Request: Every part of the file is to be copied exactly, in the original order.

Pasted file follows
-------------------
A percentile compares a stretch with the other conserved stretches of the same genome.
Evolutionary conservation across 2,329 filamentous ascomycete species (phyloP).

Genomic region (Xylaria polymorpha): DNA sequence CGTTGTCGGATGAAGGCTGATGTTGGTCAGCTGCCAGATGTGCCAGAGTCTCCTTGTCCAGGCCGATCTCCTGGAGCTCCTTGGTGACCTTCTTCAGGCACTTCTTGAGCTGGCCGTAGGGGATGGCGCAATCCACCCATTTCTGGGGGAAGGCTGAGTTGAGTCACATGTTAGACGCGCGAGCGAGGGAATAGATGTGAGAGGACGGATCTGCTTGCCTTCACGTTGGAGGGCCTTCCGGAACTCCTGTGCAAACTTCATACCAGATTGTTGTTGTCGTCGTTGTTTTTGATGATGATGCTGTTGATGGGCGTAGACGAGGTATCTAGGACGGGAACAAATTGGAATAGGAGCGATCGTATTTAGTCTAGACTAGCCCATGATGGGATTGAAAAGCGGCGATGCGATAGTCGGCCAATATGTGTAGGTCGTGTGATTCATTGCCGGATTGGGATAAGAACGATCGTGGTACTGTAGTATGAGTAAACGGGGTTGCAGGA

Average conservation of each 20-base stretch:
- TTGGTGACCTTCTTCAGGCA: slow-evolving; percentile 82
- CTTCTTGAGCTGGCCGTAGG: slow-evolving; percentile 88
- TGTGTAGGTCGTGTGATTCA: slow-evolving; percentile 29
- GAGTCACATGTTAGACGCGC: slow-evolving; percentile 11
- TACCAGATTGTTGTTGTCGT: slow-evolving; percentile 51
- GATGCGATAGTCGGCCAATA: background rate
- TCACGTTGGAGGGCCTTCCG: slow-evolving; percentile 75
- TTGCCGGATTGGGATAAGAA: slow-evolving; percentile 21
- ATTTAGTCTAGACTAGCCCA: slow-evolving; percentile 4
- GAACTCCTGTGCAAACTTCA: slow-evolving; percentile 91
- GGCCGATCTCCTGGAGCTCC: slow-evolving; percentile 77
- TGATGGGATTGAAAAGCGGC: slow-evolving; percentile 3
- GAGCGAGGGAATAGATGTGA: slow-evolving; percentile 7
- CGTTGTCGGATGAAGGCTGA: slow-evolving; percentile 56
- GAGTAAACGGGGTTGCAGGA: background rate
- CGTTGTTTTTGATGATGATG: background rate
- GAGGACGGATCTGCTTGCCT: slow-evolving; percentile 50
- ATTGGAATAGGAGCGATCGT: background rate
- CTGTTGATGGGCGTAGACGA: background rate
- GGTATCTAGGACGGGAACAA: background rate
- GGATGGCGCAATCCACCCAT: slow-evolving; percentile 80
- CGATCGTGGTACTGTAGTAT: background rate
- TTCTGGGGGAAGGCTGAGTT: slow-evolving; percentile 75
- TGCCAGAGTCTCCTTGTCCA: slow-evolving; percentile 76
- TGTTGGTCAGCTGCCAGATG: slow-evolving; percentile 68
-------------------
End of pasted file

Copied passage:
A percentile compares a stretch with the other conserved stretches of the same genome.
Evolutionary conservation across 2,329 filamentous ascomycete species (phyloP).

Genomic region (Xylaria polymorpha): DNA sequence CGTTGTCGGATGAAGGCTGATGTTGGTCAGCTGCCAGATGTGCCAGAGTCTCCTTGTCCAGGCCGATCTCCTGGAGCTCCTTGGTGACCTTCTTCAGGCACTTCTTGAGCTGGCCGTAGGGGATGGCGCAATCCACCCATTTCTGGGGGAAGGCTGAGTTGAGTCACATGTTAGACGCGCGAGCGAGGGAATAGATGTGAGAGGACGGATCTGCTTGCCTTCACGTTGGAGGGCCTTCCGGAACTCCTGTGCAAACTTCATACCAGATTGTTGTTGTCGTCGTTGTTTTTGATGATGATGCTGTTGATGGGCGTAGACGAGGTATCTAGGACGGGAACAAATTGGAATAGGAGCGATCGTATTTAGTCTAGACTAGCCCATGATGGGATTGAAAAGCGGCGATGCGATAGTCGGCCAATATGTGTAGGTCGTGTGATTCATTGCCGGATTGGGATAAGAACGATCGTGGTACTGTAGTATGAGTAAACGGGGTTGCAGGA

Average conservation of each 20-base stretch:
- TTGGTGACCTTCTTCAGGCA: slow-evolving; percentile 82
- CTTCTTGAGCTGGCCGTAGG: slow-evolving; percentile 88
- TGTGTAGGTCGTGTGATTCA: slow-evolving; percentile 29
- GAGTCACATGTTAGACGCGC: slow-evolving; percentile 11
- TACCAGATTGTTGTTGTCGT: slow-evolving; percentile 51
- GATGCGATAGTCGGCCAATA: background rate
- TCACGTTGGAGGGCCTTCCG: slow-evolving; percentile 75
- TTGCCGGATTGGGATAAGAA: slow-evolving; percentile 21
- ATTTAGTCTAGACTAGCCCA: slow-evolving; percentile 4
- GAACTCCTGTGCAAACTTCA: slow-evolving; percentile 91
- GGCCGATCTCCTGGAGCTCC: slow-evolving; percentile 77
- TGATGGGATTGAAAAGCGGC: slow-evolving; percentile 3
- GAGCGAGGGAATAGATGTGA: slow-evolving; percentile 7
- CGTTGTCGGATGAAGGCTGA: slow-evolving; percentile 56
- GAGTAAACGGGGTTGCAGGA: background rate
- CGTTGTTTTTGATGATGATG: background rate
- GAGGACGGATCTGCTTGCCT: slow-evolving; percentile 50
- ATTGGAATAGGAGCGATCGT: background rate
- CTGTTGATGGGCGTAGACGA: background rate
- GGTATCTAGGACGGGAACAA: background rate
- GGATGGCGCAATCCACCCAT: slow-evolving; percentile 80
- CGATCGTGGTACTGTAGTAT: background rate
- TTCTGGGGGAAGGCTGAGTT: slow-evolving; percentile 75
- TGCCAGAGTCTCCTTGTCCA: slow-evolving; percentile 76
- TGTTGGTCAGCTGCCAGATG: slow-evolving; percentile 68